When the Taliban gained power in Afghanistan in 1979, the militant group banned all forms of art, including theater, music and dance.
More than 30 years later, Gallatin alumna Joanna Sherman is working to bring theater back to Afghanistan and other areas in conflict.
Sherman is a founding member and the artistic director of the Bond Street Theatre Coalition, a group that uses theater arts as a tool for positive change amid political turmoil. Tonight, Bond Street will present “The Power of Performance: Theater in War Zones” at the Jerry H. Labowitz Theatre for the Performing Arts. Sherman will share a video at the event that discusses the organization’s work.
Bond Street Theatre works with local organizations in the regions they visit, which range from pre-existing performing arts groups to women’s shelters. The group trains people in these areas to create and use theater as a tool for social change. In many of the places Bond Street works, other forms of entertainment are not accessible or do not exist.
“After 30 years, we’re trying to invent theater again, [for] people who don’t even know what it is,” Sherman said.
Since its inception in 1976, Bond Street has done everything from a non-verbal version of “Romeo and Juliet” in the conflicted Balkan region to a show about fracking and environmentalism in the United States, in which film footage of the nuclear disaster in Bhopal, India was used. While shows vary based on language, subject matter and resources available, conflict resolution is a common theme as it holds importance in both art and politics.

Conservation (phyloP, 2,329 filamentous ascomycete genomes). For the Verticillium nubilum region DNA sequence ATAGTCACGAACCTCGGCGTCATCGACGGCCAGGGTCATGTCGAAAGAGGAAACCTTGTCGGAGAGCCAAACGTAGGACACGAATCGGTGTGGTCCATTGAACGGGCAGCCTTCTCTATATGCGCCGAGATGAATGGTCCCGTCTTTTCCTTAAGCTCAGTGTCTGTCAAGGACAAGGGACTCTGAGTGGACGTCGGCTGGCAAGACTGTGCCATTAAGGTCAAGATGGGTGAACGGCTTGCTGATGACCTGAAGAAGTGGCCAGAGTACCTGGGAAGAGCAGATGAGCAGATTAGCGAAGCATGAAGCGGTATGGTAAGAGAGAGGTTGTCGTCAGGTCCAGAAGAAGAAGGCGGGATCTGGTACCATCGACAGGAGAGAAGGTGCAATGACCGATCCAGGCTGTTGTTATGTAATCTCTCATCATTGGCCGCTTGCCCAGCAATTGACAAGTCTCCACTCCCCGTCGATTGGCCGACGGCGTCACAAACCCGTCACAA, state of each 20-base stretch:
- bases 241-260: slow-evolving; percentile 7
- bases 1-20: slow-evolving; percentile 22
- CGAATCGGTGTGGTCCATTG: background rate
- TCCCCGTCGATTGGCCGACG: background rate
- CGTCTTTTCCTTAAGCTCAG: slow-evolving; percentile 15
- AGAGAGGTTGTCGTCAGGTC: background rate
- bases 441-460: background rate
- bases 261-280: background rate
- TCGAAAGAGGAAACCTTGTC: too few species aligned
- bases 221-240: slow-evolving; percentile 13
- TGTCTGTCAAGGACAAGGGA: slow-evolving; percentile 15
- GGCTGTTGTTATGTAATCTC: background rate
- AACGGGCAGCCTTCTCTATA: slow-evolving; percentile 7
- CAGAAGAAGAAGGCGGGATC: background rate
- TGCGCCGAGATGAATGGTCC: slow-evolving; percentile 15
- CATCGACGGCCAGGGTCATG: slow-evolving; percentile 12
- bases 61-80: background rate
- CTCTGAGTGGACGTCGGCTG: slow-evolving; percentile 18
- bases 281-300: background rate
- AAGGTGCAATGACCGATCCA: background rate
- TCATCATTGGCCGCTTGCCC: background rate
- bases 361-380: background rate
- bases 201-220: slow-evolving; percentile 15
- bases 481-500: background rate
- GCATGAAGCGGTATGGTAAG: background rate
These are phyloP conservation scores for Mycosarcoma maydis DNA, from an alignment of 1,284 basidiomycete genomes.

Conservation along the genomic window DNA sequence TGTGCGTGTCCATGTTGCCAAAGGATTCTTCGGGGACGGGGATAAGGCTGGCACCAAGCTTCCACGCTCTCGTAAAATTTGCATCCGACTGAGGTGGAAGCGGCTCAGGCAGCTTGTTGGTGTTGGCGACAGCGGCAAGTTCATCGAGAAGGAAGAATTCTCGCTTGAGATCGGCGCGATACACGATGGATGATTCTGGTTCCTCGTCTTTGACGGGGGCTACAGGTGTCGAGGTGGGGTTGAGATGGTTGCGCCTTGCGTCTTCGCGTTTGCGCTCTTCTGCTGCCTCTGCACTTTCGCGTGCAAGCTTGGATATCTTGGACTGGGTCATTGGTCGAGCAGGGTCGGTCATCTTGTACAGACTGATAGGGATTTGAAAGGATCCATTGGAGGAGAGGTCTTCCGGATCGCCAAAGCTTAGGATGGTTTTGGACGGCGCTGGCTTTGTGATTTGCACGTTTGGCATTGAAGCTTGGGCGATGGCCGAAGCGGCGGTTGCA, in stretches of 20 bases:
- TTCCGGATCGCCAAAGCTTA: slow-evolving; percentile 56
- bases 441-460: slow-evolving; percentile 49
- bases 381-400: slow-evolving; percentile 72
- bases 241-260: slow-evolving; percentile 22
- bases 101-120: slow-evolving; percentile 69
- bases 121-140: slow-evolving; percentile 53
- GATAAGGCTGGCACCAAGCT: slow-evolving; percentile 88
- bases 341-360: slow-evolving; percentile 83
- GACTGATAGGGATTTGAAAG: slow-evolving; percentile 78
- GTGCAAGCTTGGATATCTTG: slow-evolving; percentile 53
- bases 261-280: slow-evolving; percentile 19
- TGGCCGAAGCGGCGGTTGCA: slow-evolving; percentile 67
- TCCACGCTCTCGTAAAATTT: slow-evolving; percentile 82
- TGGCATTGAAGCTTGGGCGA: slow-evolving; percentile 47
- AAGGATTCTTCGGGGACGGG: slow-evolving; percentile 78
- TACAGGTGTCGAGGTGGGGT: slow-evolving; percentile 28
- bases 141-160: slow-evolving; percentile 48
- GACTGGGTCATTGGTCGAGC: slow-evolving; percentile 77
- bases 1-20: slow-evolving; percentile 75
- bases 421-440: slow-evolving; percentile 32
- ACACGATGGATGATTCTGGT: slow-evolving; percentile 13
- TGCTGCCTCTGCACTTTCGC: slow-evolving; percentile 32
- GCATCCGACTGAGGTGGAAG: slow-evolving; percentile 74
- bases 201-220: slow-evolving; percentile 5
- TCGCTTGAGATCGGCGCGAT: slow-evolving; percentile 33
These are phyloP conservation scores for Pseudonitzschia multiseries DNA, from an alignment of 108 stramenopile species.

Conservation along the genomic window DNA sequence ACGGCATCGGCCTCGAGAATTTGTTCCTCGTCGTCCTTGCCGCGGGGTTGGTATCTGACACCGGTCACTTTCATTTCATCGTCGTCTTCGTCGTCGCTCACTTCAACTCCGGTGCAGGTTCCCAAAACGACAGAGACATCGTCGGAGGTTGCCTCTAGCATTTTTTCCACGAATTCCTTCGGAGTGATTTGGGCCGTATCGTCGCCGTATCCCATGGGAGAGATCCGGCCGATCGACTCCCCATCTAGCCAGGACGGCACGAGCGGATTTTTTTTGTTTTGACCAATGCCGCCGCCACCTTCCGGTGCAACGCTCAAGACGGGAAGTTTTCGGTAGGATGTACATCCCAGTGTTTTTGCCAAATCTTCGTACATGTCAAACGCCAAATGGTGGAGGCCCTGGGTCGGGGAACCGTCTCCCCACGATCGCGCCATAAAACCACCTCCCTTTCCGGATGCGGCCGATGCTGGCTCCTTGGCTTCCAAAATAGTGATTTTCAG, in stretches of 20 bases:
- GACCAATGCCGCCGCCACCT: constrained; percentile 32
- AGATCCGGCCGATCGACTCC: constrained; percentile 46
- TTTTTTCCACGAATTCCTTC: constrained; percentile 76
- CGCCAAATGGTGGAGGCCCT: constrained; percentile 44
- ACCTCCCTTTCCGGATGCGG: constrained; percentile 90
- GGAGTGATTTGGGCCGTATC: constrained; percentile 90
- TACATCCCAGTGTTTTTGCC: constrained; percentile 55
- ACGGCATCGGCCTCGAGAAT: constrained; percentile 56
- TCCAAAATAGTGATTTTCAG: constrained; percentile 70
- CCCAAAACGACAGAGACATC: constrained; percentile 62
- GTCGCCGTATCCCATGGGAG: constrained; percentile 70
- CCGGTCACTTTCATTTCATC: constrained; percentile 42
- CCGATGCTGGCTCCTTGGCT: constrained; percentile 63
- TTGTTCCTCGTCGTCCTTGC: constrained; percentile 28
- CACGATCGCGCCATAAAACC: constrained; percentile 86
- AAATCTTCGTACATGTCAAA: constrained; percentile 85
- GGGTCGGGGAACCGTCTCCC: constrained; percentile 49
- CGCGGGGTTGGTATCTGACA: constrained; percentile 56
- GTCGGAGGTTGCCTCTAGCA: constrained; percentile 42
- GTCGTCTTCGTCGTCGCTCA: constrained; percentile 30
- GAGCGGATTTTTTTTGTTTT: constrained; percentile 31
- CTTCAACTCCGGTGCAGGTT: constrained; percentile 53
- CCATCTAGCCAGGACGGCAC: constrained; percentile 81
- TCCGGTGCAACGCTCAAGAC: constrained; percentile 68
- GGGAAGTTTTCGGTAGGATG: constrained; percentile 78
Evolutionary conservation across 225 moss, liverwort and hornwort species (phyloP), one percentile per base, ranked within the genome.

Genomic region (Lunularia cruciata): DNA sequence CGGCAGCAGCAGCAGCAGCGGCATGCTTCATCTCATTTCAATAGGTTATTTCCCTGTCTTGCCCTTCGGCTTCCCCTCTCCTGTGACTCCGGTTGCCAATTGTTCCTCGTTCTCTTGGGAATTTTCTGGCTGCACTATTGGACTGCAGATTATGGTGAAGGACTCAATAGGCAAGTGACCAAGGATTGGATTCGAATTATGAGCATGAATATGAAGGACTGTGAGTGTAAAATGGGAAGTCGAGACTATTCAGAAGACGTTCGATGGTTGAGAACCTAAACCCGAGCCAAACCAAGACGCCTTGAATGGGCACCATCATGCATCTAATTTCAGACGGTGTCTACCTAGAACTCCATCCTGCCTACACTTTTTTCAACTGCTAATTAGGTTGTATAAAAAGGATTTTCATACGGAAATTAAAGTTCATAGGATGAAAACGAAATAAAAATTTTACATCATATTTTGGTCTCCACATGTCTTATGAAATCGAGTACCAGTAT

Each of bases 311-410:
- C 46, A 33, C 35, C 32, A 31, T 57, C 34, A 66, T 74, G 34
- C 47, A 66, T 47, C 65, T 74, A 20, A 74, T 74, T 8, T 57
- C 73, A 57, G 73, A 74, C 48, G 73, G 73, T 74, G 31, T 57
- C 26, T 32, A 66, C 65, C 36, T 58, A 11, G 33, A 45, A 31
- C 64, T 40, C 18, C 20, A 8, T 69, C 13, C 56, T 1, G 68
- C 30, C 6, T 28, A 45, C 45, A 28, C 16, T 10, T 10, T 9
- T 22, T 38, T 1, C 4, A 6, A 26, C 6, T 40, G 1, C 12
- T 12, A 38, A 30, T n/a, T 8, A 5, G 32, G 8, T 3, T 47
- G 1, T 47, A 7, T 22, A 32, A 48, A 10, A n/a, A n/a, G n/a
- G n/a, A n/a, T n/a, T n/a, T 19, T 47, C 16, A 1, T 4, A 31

“The Power of Performance” will be presented by the Alu-mni Arts & Society Program of the Gallatin School of Individualized Study. Gallatin professor Laurin Raiken, a founding member of the Gallatin faculty, created the Arts & Society Program as a way to display work by, and keep in contact with, successful and influential alumni like Sherman, who graduated with a Master of Arts degree in 1996. Raiken was personally impressed by Sherman’s work with Bond Street.
“In the mid ’90s, I had a really brilliant student finishing her master’s,” Raiken said of Sherman. “Bond Street Theatre is one of the most extraordinary theaters in the country, if not the world. They take their talent into some of the most dangerous places in the world, and they’ve been very successful.”
Tisch freshman Ethan Abramson questions the relevance of theater in our own culture, but sees Bond Street’s approach as potentially beneficial in the war-torn and poverty-stricken areas the coalition visits.
“They take theater — a virtually dead art in regions of mass media — and try to bring it where live performances still have a profound effect to, at its most basic level, inspire and revolutionize society as the practice once did,” Abramson said.
“The Power of Performance: Theater in War Zones” will be held at the Jerry H. Labowitz Theatre, 1 Washington Place, at 6:30 p.m. The event is open to the public.
Ariana DiValentino is a staff writer. Email her at email@example.com
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